Gratitude bestows reverence, allowing us to encounter everyday epiphanies, those transparent moments of awe that change forever how we experience life and the world. ~ Sara Ban Breathnach

Tuesday, May 17, 2011

Frail and Glorious - IV

Falling In Love With God
Pedro Arrupe 1907-1991
Nothing is more practical than finding God,
that is, than falling in love 
in a quite absolute, final way. 
What you are in love with, 
what seizes your imagination, 
will affect everything. 
It will decide what will get you 
out of bed in the morning, 
what you will do with your evenings,
how you will spend your weekends 
what you read, who you know, 
what breaks your heart, 
and what amazes you 
with joy and gratitude. 
Fall in love, stay in love, 
and it will decide everything. ~ 
Pedro Arrupe, SJ

"The ache for God lives on in our depths. It gnaws at us and cries out to be named. If we walk back through our days...we will come upon many frail and glorious  moments - places where our poverty and our wealth touched each other. Three such moments have blessed me in particular: one from my life, one from the Scriptures, and one from a novel." (Macrina Wiederkehr, A Tree Full of Angels, p 19)
I have got to tell you, I have had profound moments in my life, some of which I have forgotten, but to recall a scripture or a moment from a novel...I'm not there! It is in moments such as this that I do feel "frail" and small.  I stand in awe of someone else's "gloriousness" who has such recall. Still, I continue to read...

The first moment Macrina shares is about the death of her seven-year-old sister.  Macrina was ten at the time and she had just quarreled with her sister before she died, which left ten-year-old Macrina with no chance to reconcile with her sister. But, while sitting beneath a tree in their front yard, Macrina felt an overwhelming love fill her entire being.
"It was a love that made me feel strong, noble, beautiful. I would not have used those words at the time, but reflecting back on the experience, they seemed the most descriptive of the moment. That love flowed into presence. It was as though I was not alone. Someone was with me...I felt sad and strong. It was a frail and glorious moment." (Wiederkehr, p 20)
This moment, I can appreciate remembering.  I think even I, with my screwy head would remember something like this, but then Macrina continues...
"The second frail and glorious moment came when I read Paul's letter to the Philippians (4:11-14) and heard him say:
'I have learned to manage on whatever I have. I know how to be poor and I know how to be rich too. I have been through my initiation and now I am ready for anything, anywhere; full stomach or empty stomach, poverty or plenty. There is nothing I cannot master with the help of the One who gives me strength.'" (Ibid)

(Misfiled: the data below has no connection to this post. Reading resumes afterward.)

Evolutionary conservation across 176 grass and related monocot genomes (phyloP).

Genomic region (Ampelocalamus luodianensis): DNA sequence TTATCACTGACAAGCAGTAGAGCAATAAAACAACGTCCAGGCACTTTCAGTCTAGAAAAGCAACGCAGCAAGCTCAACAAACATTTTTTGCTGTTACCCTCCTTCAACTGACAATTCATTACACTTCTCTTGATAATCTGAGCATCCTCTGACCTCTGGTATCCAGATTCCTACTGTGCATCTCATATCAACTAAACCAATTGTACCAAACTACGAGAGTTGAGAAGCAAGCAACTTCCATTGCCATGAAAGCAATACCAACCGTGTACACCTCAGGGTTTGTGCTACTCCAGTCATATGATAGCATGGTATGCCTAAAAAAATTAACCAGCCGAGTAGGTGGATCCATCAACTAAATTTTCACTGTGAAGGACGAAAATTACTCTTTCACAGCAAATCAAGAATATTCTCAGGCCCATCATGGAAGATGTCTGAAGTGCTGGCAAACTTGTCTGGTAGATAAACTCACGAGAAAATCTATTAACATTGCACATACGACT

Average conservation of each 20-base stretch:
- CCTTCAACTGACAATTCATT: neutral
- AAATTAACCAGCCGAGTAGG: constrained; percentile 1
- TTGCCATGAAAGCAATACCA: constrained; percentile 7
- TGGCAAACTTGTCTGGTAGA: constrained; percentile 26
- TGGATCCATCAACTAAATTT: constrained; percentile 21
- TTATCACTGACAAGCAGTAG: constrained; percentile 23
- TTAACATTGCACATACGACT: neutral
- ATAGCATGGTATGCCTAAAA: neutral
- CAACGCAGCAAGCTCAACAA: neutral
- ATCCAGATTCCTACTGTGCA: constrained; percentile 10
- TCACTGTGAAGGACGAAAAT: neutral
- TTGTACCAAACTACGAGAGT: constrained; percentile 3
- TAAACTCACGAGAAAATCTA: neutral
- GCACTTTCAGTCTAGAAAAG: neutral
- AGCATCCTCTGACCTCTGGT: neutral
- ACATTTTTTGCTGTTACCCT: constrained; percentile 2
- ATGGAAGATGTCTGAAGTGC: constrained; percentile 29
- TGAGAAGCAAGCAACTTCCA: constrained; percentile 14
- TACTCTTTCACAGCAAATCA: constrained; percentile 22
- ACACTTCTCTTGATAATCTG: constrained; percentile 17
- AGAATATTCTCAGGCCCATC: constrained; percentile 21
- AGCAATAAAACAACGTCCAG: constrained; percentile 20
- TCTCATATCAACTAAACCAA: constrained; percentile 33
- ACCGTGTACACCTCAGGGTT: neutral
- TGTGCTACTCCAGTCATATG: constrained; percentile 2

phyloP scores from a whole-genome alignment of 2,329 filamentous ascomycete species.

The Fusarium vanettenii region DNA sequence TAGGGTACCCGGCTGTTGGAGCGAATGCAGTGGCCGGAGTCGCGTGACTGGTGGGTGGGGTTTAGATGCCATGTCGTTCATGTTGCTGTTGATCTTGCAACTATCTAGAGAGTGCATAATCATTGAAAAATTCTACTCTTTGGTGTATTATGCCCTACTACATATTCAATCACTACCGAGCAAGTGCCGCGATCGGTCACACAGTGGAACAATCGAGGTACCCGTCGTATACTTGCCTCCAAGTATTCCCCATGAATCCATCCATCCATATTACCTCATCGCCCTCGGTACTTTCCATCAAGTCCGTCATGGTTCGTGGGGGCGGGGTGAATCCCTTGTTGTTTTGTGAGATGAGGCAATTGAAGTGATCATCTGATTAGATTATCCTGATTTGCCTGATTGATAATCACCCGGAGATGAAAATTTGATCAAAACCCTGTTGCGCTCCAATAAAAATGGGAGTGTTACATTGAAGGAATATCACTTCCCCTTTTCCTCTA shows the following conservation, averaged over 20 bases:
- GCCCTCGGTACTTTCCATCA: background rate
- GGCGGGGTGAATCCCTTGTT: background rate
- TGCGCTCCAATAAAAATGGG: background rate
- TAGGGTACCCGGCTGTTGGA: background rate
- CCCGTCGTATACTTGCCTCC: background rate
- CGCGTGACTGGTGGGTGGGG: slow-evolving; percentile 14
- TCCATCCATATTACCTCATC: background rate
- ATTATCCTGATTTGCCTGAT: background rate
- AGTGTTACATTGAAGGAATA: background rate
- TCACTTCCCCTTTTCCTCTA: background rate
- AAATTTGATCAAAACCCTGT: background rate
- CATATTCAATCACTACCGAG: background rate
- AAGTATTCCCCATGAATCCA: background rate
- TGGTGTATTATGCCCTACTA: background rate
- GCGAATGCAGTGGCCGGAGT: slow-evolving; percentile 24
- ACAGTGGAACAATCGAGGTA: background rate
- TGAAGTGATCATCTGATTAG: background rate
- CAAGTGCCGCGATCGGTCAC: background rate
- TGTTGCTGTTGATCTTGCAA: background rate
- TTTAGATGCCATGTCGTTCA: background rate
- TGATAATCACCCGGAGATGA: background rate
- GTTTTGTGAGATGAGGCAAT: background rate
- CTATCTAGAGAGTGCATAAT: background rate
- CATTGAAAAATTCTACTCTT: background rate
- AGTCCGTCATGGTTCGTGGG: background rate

I am feeling in need of dose of help and strength....

Just when I am beginning to feel more confidence in my reading and studying....geeze.... Still, I am staying with this.  : ) Isn't there a song or something about "I shall persevere..."  On to the third frail and glorious moment Macrina recalls:
"...comes from Graham Greene's novel, The Power and the Glory. The scene is that of a preist condemned to death during a religious persecution in Mexico. The tension in his life has driven him to depend too much on alcohol during his later years.
'When he woke up it was dawn...It was the morning of his death. He crouched on the floor with the empty brandy flask in his hand trying to remember an act of contrition...He was was not the good death for which one always prayed. He caught sight of his own shadow on the cell wall...What a fool he had been to think that he was strong enough to stay when others fled. What an impossible fellow I am, he thought. I have done nothing for anybody. I might just as well have never lived.
Tears poured down his face: he was not at that moment afraid of damnation...He felt only an immense disappointment becasue he had to go to God empty-handed, with nothing at all. It seemed to him at that moment that it would have been quite easy to have been a saint. It would only have needed a little self-restraint and a little courage.
He felt like someone who had missed happiness by seconds at an appointed place. He knew now that at the end there was only one thing that counted - to be a saint.'" (Wierderkehr, p 20-21)
I think of myself as being a fairly observant person, and I am.  When participating in workshops, I am often the one who notices the individual/s who is checking out, is confused, is upset.  Others have at times depended on Sandi to be the one to "notice" what is happening beneath the words.  Yet, in this story of the priest, I think I would have read this passage and simply seen a disappointed and sad man who had screwed up and was facing the end of his life. I was humbled reading what the eyes of Macrina's heart saw and I thought of this prayer by Brandon Heath

 "At this moment the whiskey-drinking priest can see nothing in his life except his frailty. His glory is hidden from him. You and I , stepping back from the story, can see so much more. His ache for God is obvious. He wanted to be a saint! Reading this story, it is easy for me to see his frailty and his glory, his littleness and his greatness." (Ibid)
What does the eyes of
God look like?